Keep people in the loop. Be honest about the company finances. Make it clear that as long as you have paying customers you will be able to be a paying employer. You will be surprised at the impact this will have on the sales effort and the tendency to give big discounts at the drop of a hat.

Treat your people as that: your people. It makes all the difference.

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Posted by on 10/10/2012 in Managing people


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Why high tech communication has failed

Never miss the opportunity to put on a suit and take your laptop to the beach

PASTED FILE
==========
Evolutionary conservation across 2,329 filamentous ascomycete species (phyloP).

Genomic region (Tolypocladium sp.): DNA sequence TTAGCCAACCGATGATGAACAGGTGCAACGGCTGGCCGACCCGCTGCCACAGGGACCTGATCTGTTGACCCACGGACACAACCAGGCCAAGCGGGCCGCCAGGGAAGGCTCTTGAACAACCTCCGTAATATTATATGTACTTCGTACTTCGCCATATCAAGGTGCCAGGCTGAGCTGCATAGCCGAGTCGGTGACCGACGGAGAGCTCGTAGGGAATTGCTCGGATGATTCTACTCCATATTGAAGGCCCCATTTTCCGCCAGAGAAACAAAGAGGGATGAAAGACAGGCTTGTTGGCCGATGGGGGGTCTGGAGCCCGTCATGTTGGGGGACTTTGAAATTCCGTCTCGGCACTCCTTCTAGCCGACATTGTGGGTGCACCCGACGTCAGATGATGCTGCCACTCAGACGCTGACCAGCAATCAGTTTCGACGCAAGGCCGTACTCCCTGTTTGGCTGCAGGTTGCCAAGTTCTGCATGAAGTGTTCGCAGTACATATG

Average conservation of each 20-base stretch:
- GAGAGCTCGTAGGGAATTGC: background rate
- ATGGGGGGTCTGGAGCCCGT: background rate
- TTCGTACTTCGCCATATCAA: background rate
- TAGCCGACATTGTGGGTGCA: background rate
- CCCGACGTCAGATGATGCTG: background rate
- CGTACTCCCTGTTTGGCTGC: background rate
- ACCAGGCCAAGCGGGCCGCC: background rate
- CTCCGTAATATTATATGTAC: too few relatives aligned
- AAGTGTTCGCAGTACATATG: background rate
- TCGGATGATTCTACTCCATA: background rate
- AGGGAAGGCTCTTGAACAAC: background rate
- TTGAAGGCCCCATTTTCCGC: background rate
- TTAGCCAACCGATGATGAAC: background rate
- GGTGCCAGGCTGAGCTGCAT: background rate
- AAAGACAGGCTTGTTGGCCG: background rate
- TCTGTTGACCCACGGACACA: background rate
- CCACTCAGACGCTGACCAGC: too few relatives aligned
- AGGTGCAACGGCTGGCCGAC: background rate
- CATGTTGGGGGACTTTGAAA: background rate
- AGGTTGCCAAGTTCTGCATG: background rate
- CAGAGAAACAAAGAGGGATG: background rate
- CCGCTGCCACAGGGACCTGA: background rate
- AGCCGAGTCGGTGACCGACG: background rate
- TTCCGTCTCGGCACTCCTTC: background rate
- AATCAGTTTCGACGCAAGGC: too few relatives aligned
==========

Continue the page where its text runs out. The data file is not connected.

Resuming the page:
Email. Electronic mail. Fast, ethereal, efficient, catastrophic. Like the photograph in this post (seriously though) , the term electronic communication is riddled with  antitheses.

For, oh, lots and lots of years email has been the main means of communication in both the corporate and the private world. And it’s amazing. The technology is unbelievable. The brainpower behind making it happen is (as in most such cases) well, mind boggling. And as in the case of most tools developed for the betterment of man’s life, man totally mis-uses it.  A while back I did a little research (via email) and came to the conclusion that  on receiving an email communication, people feel more pressure to respond faster (or even immediately) than, say, to a fax or a letter. If the message is from the people upstairs the pressure increases further. And what do people in a hurry and under pressure often do? That’s right. They make e-stakes and i-screwedups.